Another Post About Old Science Books? Well, they’re cool!
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If you like astronomy’s history then the University of Louisville (UofL) in Louisville, Kentucky, was a good place to be this past November 5th.  On that day the Kentucky Academy of Science was holding its 102nd annual meeting.  To go along with that meeting, the Archives and Special Collections of UofL exhibited a selection of books from its William Marshall Bullitt collection of rare works in mathematics and astronomy (which happens to be featured in a recent V.O. video).  Prof. Delinda Buie of UofL and I were on hand to talk to KAS attendees.  Almost all the attendees were scientists who work in Kentucky.  Many of them were seeing these historic works of science for the first time, and were absolutely enjoying themselves.

Below is a small collection of photographs that I took during the exhibit.  Enjoy.  You can’t have too much of this stuff.

A copy of one of Albert Einstein’s works, signed by Einstein.

A copy of one of Albert Einstein’s works, signed by Einstein.

Prof. Buie discussing Copernicus with KAS attendees.  Inside the case, to the left, is an original copy of Copernicus’s De Revolutionibus.  In the foreground is an original copy of Isaac Newton’s Principia, with notes written in it by Newton himself.  See below.

Prof. Buie discussing Copernicus with KAS attendees.  Inside the case, to the left, is an original copy of Copernicus’s De Revolutionibus.  In the foreground is an original copy of Isaac Newton’s Principia, with notes written in it by Newton himself.  See below.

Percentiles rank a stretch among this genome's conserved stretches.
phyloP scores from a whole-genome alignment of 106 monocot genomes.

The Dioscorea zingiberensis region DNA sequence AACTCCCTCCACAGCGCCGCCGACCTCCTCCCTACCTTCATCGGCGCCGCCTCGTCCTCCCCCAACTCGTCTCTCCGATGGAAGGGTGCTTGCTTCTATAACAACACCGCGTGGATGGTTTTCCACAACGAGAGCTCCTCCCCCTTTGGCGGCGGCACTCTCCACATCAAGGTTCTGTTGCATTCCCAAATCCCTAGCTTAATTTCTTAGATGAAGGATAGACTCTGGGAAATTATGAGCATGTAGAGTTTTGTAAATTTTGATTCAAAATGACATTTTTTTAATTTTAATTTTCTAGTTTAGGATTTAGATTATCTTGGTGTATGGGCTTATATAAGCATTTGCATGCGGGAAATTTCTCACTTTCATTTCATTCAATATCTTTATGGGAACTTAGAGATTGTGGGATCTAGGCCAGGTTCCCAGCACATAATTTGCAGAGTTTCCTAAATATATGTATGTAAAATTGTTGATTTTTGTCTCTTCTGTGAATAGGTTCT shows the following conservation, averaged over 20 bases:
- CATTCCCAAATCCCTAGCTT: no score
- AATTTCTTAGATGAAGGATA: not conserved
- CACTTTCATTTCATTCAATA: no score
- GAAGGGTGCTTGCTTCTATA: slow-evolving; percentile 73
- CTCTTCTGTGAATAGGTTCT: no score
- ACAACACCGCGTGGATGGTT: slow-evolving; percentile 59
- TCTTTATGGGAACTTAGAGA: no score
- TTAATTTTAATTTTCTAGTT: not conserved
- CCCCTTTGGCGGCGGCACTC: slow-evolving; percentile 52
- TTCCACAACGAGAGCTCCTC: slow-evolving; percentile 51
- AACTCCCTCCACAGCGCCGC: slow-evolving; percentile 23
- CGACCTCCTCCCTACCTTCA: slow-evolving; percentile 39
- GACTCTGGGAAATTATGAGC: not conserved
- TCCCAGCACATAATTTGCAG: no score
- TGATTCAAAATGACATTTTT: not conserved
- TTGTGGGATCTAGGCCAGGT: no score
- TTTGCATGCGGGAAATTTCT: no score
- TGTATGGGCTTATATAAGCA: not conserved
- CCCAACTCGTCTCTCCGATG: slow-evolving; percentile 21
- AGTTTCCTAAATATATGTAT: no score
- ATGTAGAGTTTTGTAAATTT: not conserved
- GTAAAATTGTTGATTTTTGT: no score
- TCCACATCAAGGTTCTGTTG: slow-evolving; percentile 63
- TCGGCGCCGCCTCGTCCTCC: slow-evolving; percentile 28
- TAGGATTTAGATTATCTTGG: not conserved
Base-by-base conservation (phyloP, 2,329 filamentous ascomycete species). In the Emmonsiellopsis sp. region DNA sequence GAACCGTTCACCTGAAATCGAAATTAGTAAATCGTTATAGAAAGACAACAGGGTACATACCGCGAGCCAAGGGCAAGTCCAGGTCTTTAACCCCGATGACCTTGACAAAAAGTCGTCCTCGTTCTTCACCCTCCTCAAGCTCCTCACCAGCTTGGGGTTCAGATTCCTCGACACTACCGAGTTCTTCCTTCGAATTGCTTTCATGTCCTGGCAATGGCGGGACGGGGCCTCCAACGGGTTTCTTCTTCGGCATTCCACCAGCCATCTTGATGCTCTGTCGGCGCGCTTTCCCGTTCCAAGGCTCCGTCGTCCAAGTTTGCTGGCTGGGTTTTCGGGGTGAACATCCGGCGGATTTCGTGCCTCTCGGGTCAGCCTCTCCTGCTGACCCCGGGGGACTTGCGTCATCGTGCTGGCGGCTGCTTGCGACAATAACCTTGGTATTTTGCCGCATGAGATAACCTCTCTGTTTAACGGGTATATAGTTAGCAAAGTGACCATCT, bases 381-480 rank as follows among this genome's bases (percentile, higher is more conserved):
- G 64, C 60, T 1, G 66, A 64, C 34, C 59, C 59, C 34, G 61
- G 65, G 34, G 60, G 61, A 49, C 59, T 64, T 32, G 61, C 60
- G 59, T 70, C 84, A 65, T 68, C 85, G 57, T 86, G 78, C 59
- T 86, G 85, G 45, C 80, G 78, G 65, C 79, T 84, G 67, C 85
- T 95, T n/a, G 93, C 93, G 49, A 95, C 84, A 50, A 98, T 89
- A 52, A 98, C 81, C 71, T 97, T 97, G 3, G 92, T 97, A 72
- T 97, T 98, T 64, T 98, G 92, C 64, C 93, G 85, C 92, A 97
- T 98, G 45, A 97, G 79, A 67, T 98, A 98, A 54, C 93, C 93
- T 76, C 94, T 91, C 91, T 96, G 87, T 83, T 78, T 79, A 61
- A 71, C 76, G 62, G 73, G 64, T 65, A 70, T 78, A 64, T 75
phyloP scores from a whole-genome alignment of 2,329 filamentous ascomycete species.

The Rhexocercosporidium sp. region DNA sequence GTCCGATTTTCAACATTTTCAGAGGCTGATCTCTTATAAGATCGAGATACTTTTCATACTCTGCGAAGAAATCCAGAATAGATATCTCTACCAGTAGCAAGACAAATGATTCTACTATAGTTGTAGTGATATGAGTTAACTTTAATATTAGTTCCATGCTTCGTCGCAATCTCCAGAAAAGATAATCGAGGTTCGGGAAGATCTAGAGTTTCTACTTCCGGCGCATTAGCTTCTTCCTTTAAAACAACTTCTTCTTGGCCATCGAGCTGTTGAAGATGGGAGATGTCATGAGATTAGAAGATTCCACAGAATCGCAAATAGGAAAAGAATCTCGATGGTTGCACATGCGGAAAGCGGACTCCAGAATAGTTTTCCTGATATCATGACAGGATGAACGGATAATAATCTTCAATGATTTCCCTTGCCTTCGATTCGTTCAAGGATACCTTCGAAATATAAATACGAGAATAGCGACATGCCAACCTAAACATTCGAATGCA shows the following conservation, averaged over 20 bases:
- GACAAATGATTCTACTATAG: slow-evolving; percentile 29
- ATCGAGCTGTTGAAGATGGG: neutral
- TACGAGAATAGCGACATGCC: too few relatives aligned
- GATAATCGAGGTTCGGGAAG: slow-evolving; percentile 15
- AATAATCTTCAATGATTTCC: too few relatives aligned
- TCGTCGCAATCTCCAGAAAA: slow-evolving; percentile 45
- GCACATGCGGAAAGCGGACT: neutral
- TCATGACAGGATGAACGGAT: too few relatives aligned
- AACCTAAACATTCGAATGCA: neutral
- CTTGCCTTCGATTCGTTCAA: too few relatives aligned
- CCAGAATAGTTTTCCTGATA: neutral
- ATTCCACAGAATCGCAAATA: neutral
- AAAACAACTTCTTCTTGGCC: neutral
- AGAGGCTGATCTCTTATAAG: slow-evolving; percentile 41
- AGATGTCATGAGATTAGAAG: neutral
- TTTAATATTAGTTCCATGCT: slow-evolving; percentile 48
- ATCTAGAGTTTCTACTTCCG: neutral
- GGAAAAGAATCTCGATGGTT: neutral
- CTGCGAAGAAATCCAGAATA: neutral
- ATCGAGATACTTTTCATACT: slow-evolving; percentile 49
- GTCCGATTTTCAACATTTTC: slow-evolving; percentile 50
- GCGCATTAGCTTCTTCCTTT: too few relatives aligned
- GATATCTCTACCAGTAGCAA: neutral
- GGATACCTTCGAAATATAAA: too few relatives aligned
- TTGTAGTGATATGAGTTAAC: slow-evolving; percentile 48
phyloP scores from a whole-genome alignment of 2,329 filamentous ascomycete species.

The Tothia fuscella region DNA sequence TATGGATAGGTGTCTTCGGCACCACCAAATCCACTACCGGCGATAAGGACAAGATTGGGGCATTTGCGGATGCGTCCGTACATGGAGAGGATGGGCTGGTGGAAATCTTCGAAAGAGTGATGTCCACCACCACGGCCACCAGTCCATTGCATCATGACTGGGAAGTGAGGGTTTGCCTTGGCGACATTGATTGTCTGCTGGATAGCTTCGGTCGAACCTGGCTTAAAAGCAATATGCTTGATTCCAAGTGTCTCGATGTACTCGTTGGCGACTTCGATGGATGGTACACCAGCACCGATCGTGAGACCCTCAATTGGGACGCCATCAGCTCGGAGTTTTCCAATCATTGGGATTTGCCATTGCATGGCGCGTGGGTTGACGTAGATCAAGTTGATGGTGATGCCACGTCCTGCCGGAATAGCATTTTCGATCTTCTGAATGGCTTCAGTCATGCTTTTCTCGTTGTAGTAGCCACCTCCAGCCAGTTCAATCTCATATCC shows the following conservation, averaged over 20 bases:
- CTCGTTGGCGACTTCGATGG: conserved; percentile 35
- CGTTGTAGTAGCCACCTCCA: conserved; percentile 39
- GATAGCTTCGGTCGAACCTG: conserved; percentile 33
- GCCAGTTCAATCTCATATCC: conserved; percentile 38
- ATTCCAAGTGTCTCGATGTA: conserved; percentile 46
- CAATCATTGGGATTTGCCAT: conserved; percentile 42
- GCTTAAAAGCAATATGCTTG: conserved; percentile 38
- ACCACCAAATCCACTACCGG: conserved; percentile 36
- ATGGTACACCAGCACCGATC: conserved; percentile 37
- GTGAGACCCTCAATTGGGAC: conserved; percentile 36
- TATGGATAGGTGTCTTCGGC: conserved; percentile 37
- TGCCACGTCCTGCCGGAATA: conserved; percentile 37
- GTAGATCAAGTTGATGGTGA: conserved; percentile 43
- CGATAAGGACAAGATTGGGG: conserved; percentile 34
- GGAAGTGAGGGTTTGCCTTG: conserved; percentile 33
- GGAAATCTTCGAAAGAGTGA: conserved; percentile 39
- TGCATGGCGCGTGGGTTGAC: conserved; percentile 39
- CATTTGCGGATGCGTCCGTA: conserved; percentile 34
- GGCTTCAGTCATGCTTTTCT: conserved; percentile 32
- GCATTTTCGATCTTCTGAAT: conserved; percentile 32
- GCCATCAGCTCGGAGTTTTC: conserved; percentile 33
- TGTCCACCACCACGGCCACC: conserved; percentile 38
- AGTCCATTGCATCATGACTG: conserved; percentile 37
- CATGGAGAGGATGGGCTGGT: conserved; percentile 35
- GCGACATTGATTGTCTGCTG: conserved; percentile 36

A closer photo of the Bullitt Collection’s copy of De Revolutionibus—open, of course, to the iconic diagram of the heliocentric system.  This book was printed in 1543, so it is nearly 500 years old, yet it looks “like new.”  So, readers of The Catholic Astronomer, can you read the Latin?  Many of the books in the exhibit are written in Latin, which was the international language of science for a long time.

A closer photo of the Bullitt Collection’s copy of De Revolutionibus—open, of course, to the iconic diagram of the heliocentric system.  This book was printed in 1543, so it is nearly 500 years old, yet it looks “like new.”  So, readers of The Catholic Astronomer, can you read the Latin?  Many of the books in the exhibit are written in Latin, which was the international language of science for a long time.

A display case full of interesting science books.

A display case full of interesting science books.

An original copy of Daniel Bernoulli’s Hydrodynamica (it is in Latin).  If you are thinking “Bernoulli’s Principle”, you are right! 

An original copy of Daniel Bernoulli’s Hydrodynamica (it is in Latin).  If you are thinking “Bernoulli’s Principle”, you are right!

An original copy of Galileo’s Dialogue Concerning the Two Chief World Systems—Copernican and Ptolemaic (written in Italian, not in Latin).

An original copy of Galileo’s Dialogue Concerning the Two Chief World Systems—Copernican and Ptolemaic (written in Italian, not in Latin).

Physicist and KAS attendee Chad Howard (of my own Jefferson Community & Technical College in Louisville) snapping a picture of Hydrodynamica.

Physicist and KAS attendee Chad Howard (of my own Jefferson Community & Technical College in Louisville) snapping a picture of Hydrodynamica.


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